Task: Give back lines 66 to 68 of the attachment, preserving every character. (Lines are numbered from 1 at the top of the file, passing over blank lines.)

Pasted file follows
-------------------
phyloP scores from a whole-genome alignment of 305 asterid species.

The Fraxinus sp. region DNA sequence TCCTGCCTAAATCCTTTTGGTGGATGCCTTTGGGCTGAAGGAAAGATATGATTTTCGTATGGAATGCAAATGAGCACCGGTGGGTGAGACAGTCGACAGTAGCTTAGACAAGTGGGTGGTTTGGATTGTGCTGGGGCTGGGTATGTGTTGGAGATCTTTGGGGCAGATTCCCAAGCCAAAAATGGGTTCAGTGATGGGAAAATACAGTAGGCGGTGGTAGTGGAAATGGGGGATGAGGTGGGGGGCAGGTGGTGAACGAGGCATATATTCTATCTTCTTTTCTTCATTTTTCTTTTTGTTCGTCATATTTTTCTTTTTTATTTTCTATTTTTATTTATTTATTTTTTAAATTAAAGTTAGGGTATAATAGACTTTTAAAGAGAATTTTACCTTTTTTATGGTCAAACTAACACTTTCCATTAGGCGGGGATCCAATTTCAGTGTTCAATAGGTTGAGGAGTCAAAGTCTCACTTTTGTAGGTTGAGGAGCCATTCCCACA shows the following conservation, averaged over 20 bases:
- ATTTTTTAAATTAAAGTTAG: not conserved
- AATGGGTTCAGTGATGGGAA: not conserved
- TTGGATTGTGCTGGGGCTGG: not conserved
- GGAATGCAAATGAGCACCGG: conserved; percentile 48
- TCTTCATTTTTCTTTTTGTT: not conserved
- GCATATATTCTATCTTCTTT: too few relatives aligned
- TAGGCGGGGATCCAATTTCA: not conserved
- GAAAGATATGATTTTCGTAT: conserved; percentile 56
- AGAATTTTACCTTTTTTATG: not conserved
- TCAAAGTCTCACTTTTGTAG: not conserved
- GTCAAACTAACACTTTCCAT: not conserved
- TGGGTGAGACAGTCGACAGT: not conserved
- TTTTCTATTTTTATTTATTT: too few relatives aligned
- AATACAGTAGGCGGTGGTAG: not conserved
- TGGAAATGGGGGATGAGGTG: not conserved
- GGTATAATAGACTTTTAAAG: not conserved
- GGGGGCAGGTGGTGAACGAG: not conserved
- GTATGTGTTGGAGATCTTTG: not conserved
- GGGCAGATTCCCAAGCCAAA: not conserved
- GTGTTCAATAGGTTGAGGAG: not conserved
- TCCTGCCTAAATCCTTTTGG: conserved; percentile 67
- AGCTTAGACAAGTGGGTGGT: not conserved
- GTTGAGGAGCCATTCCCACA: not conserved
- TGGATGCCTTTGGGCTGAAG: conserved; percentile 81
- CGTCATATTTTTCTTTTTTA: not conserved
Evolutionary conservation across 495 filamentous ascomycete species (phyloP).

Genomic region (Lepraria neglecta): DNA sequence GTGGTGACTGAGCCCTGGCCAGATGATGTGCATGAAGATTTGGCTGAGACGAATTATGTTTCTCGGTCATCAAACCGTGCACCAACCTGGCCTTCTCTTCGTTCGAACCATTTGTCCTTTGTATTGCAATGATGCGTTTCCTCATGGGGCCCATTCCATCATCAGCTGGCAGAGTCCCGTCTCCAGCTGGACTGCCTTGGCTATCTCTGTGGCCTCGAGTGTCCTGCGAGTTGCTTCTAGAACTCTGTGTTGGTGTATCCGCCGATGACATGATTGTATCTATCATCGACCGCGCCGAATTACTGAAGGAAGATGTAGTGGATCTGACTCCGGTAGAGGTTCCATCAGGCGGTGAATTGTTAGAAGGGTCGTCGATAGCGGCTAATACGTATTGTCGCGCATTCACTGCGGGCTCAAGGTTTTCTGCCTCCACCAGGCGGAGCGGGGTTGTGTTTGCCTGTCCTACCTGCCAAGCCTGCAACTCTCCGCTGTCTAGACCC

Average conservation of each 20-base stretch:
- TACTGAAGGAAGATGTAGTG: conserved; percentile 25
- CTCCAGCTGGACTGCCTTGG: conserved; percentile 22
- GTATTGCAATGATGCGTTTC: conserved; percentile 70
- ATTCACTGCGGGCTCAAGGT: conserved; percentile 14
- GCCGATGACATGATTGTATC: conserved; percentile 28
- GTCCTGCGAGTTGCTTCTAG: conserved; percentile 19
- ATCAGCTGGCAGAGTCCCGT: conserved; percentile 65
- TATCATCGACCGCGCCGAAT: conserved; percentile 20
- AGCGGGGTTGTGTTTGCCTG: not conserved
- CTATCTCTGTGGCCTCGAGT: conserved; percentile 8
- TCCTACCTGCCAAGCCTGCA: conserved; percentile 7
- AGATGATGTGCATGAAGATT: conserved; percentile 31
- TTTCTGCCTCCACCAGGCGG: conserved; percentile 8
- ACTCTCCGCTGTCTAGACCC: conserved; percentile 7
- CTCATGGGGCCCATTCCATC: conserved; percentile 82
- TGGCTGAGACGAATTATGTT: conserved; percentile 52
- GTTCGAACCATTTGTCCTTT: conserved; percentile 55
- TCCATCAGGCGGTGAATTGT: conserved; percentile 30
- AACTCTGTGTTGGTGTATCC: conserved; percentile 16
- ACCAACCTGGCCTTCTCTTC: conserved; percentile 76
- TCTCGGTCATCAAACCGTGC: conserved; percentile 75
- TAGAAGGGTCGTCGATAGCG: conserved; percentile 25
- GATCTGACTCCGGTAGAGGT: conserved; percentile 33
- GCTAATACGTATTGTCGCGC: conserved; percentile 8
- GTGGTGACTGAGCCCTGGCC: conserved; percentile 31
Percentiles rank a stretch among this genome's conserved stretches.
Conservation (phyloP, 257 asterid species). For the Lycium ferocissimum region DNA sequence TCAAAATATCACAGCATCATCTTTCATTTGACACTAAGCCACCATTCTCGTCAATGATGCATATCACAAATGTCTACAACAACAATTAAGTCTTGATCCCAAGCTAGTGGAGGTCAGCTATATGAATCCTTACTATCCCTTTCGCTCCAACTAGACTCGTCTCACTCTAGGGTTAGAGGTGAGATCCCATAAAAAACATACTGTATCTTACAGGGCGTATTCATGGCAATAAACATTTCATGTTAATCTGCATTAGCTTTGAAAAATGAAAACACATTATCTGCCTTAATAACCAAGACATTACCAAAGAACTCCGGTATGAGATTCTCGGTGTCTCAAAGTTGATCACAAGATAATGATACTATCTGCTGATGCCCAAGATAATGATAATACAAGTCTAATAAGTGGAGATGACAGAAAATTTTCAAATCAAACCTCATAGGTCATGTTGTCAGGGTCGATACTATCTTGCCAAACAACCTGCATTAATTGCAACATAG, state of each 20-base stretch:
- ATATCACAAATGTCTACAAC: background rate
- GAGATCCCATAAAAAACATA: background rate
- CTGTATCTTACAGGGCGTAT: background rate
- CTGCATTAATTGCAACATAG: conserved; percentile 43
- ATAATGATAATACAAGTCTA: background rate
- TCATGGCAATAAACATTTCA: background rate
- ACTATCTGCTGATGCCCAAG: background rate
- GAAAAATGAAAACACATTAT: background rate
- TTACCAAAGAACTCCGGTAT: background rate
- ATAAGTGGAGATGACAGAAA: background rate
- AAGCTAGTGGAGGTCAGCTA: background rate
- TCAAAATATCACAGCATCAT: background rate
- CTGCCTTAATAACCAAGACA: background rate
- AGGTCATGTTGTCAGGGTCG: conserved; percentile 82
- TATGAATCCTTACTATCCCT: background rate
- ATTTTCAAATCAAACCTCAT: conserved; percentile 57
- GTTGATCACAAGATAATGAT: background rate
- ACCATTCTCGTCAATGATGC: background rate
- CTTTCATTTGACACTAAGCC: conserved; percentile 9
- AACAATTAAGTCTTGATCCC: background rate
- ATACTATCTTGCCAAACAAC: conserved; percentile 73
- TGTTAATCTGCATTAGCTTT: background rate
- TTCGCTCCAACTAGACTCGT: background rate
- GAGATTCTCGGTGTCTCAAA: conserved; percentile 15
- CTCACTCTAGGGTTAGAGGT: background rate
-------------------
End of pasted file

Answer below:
- TTACCAAAGAACTCCGGTAT: background rate
- ATAAGTGGAGATGACAGAAA: background rate
- AAGCTAGTGGAGGTCAGCTA: background rate